Stylish, perhaps not. Dramatic, without question. That sums up Rangers' win on penalties at Fiorentina in the Uefa Cup semi-final late on Thursday night after a 120-minute battle not to concede a goal, latterly with 10 men. It could yet be the campaign's epitaph.
Eight games from history, Walter Smith's side have already won the CIS Cup, travel to Hibernian tomorrow on SPL duty with a league title still in their sights (and five other SPL games to play), face Zenit St Petersburg in the Uefa Cup final in Manchester on 14 May, and will end a 68-match season with a Scottish Cup final against Queen of the South on 24 May.
The Quadruple dream is alive, and if, by the standards of Manchester United and Chelsea (both still chasing Premier League and Champions' League doubles) there is an element of "it's only Scotland" and "only the Uefa Cup", it is worth repeating that no team in the world, ever, aside from Celtic in 1967, has won its domestic top division, plus two major domestic cups, plus major continental silverware in the same season.
Rangers remain on course to do so. And for a club in disarray when Smith returned to Ibrox 16 months ago – back to a "selling" club that flogged its best player, Alan Hutton, to Tottenham in January, and would have offloaded one of its main strikers, Daniel Cousin, to Fulham in January for £3m but for Fifa red tape – that is some achievement.
Fiorentina's coach, Cesare Prandelli, said that "a team that didn't want to play has been rewarded". This rather ignored the fact that his flair-laden team could not find the net, and was ironic in the land of catenaccio. David Weir and Carlos Cuellar were again immense in Rangers' defence.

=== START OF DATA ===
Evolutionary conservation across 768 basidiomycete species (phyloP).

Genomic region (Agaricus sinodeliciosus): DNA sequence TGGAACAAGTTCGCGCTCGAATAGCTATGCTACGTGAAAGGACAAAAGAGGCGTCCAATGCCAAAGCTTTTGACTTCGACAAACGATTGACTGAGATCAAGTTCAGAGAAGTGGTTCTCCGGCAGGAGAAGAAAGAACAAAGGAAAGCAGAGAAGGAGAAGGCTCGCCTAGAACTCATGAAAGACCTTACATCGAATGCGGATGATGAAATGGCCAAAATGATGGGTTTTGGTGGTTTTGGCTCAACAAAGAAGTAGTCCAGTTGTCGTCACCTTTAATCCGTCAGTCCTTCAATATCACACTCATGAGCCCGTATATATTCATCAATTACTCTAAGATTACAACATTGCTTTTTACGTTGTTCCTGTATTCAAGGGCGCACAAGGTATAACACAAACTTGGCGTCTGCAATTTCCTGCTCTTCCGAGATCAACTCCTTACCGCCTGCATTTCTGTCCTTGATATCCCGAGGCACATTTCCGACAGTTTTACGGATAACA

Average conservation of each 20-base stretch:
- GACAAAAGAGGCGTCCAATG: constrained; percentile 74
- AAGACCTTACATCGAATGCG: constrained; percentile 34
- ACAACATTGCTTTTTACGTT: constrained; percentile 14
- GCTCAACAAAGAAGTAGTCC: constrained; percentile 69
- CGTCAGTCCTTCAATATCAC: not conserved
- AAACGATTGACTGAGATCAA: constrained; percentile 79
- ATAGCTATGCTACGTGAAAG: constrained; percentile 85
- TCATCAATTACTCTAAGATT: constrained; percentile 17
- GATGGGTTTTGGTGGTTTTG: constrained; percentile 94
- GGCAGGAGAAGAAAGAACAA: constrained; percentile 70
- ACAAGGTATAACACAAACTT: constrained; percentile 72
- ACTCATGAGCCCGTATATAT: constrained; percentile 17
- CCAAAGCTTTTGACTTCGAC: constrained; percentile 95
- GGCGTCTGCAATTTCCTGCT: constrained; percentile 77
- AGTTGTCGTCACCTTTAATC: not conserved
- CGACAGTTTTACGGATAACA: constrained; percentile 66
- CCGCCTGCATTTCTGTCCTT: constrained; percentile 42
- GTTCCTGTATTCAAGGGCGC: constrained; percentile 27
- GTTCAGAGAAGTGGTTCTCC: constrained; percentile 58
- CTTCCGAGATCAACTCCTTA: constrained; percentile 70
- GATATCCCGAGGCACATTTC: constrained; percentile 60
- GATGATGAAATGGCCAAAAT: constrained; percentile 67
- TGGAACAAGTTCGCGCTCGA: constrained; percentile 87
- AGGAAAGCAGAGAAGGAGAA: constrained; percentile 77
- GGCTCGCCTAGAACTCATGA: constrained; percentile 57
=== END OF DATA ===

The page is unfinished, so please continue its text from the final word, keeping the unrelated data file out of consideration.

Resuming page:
Smith himself admitted: "At a certain point we decided to aim for 0-0 because it was the only way to escape with a positive result." That is pragmatism, and it was inspired by an injury crisis that could have kept a cottage hospital in business for large portions of the season.
Smith has been without winger DaMarcus Beasley since November, and first-choice goalkeeper Allan McGregor and midfielder-forward Lee McCulloch since 16 April. All would have started on Thursday. Smith's captain, Barry Ferguson, probably needs ankle surgery and hobbled in Florence, while Weir, 38 next week, played while recovering from a groin strain. Four other regular first-teamers are also out.
For an exhausted, patched-up team to keep a clean sheet then hold their nerve to triumph in a shoot-out requires reserves of sheer bloody-mindedness, and should also instil fresh belief for the next 21 days.
Celtic, who play Motherwell today, can raise the pressure with a win that would take them eight points clear in the SPL. But Rangers will have four games in hand before they kick off at Hibs, and even Celtic's manager, Gordon Strachan, yesterday praised Rangers' "fantastic achievement" of reaching a European final.Reuse content